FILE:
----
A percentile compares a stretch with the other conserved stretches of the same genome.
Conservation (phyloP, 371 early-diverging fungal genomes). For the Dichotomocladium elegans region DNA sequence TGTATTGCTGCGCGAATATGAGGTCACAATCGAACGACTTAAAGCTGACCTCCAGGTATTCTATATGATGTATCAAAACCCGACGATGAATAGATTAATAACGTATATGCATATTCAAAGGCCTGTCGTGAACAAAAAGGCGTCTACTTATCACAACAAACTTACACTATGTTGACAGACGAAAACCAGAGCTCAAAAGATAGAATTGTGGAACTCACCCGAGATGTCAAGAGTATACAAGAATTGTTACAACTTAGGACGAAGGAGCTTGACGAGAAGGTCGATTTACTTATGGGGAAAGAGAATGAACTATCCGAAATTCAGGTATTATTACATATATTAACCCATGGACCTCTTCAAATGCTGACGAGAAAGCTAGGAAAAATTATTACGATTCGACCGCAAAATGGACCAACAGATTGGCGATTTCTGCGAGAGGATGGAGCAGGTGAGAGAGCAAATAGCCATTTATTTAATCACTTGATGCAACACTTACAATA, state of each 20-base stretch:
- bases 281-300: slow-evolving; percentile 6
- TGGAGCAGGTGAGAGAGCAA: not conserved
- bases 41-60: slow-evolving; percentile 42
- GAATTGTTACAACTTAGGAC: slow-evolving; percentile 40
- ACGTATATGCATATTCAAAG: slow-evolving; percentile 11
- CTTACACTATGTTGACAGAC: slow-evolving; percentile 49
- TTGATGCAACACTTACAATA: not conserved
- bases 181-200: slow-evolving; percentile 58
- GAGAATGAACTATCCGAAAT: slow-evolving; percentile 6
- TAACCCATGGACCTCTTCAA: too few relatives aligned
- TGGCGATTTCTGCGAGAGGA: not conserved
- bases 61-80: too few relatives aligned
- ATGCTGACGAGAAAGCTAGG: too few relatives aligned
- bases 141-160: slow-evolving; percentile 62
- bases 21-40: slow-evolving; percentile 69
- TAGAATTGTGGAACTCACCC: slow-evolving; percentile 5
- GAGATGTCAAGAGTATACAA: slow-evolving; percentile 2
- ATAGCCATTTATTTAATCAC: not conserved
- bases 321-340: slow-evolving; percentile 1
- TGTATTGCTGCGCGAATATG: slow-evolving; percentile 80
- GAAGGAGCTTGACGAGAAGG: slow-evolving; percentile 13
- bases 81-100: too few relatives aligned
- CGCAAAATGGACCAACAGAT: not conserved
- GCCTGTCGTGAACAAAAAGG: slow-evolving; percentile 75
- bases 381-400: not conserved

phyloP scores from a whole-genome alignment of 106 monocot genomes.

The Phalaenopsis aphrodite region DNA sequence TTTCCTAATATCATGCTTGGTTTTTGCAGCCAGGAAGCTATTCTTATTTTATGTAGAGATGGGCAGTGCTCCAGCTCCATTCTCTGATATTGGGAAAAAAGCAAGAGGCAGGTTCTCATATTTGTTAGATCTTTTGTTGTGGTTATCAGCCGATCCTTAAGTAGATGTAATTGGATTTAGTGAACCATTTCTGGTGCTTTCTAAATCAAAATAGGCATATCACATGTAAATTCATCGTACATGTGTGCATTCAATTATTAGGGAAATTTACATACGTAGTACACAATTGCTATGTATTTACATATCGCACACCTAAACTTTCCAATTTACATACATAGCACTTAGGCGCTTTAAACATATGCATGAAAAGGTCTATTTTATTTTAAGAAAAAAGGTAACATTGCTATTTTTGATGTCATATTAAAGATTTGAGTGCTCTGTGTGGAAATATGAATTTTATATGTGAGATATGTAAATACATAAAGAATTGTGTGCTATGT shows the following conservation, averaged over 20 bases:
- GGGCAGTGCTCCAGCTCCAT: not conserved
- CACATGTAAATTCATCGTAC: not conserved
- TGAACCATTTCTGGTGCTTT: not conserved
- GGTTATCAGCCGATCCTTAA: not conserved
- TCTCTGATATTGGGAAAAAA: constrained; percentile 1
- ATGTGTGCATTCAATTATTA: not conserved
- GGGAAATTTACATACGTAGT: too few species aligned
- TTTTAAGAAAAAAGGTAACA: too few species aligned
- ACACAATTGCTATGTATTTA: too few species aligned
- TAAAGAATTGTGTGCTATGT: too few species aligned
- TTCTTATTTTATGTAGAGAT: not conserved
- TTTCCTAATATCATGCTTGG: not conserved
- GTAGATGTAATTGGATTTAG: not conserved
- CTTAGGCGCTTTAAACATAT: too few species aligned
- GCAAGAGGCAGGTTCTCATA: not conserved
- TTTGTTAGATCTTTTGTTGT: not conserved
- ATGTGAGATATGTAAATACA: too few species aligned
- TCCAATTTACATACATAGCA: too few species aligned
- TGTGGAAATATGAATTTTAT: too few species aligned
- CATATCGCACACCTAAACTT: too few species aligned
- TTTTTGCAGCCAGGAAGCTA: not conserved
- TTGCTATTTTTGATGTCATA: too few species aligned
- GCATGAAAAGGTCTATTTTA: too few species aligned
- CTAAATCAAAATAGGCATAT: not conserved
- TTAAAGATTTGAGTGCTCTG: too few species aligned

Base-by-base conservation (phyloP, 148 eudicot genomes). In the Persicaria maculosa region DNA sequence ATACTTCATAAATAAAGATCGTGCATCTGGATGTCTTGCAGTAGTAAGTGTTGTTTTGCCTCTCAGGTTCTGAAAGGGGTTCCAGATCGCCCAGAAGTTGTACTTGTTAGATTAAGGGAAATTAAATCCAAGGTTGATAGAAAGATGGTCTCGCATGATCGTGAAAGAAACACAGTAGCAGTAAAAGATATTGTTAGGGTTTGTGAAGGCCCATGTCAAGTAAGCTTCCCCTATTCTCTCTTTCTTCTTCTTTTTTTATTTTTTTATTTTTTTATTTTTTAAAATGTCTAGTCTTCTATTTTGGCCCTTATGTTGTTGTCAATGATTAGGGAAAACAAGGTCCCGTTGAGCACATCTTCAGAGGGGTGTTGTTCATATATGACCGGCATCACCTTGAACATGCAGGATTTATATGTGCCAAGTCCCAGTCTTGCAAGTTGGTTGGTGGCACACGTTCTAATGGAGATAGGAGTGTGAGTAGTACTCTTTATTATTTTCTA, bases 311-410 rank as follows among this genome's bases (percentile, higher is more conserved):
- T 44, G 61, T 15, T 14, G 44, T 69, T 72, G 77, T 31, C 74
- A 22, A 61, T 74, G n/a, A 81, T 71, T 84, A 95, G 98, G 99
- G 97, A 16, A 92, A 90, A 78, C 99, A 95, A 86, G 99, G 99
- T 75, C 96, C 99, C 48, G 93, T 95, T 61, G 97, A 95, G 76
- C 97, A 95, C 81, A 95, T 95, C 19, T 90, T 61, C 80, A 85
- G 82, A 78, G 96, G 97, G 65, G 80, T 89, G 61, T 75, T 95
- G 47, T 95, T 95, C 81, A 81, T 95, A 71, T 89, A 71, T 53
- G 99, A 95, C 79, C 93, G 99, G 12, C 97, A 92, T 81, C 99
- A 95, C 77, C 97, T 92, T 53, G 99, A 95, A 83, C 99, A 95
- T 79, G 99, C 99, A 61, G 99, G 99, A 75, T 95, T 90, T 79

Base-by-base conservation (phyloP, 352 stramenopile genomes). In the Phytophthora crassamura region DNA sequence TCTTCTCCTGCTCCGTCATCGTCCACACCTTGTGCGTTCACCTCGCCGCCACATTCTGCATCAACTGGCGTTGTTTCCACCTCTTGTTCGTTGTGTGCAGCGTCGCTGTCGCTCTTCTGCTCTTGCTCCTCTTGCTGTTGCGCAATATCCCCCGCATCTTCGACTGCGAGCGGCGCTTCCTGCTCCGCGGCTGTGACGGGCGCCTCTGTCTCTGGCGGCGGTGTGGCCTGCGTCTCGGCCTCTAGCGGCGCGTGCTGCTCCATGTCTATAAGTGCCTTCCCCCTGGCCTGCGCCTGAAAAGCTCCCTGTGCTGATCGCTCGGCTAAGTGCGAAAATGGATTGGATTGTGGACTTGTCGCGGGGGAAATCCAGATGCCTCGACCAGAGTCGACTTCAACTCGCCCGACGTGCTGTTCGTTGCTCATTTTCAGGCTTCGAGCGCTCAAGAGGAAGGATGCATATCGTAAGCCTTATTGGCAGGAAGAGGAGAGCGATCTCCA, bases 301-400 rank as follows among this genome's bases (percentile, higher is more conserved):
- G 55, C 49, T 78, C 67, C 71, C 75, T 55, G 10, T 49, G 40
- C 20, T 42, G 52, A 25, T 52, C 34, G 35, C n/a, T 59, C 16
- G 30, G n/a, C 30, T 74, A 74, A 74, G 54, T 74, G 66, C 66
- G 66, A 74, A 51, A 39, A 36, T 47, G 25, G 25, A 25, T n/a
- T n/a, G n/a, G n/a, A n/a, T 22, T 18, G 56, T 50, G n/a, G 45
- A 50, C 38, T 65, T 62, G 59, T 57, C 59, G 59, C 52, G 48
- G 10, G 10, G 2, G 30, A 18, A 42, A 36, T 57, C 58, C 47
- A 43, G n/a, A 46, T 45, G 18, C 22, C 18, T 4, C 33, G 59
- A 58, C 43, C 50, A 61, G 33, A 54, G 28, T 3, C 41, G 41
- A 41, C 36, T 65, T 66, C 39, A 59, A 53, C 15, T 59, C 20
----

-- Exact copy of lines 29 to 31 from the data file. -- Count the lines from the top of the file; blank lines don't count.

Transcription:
The Phalaenopsis aphrodite region DNA sequence TTTCCTAATATCATGCTTGGTTTTTGCAGCCAGGAAGCTATTCTTATTTTATGTAGAGATGGGCAGTGCTCCAGCTCCATTCTCTGATATTGGGAAAAAAGCAAGAGGCAGGTTCTCATATTTGTTAGATCTTTTGTTGTGGTTATCAGCCGATCCTTAAGTAGATGTAATTGGATTTAGTGAACCATTTCTGGTGCTTTCTAAATCAAAATAGGCATATCACATGTAAATTCATCGTACATGTGTGCATTCAATTATTAGGGAAATTTACATACGTAGTACACAATTGCTATGTATTTACATATCGCACACCTAAACTTTCCAATTTACATACATAGCACTTAGGCGCTTTAAACATATGCATGAAAAGGTCTATTTTATTTTAAGAAAAAAGGTAACATTGCTATTTTTGATGTCATATTAAAGATTTGAGTGCTCTGTGTGGAAATATGAATTTTATATGTGAGATATGTAAATACATAAAGAATTGTGTGCTATGT shows the following conservation, averaged over 20 bases:
- GGGCAGTGCTCCAGCTCCAT: not conserved
- CACATGTAAATTCATCGTAC: not conserved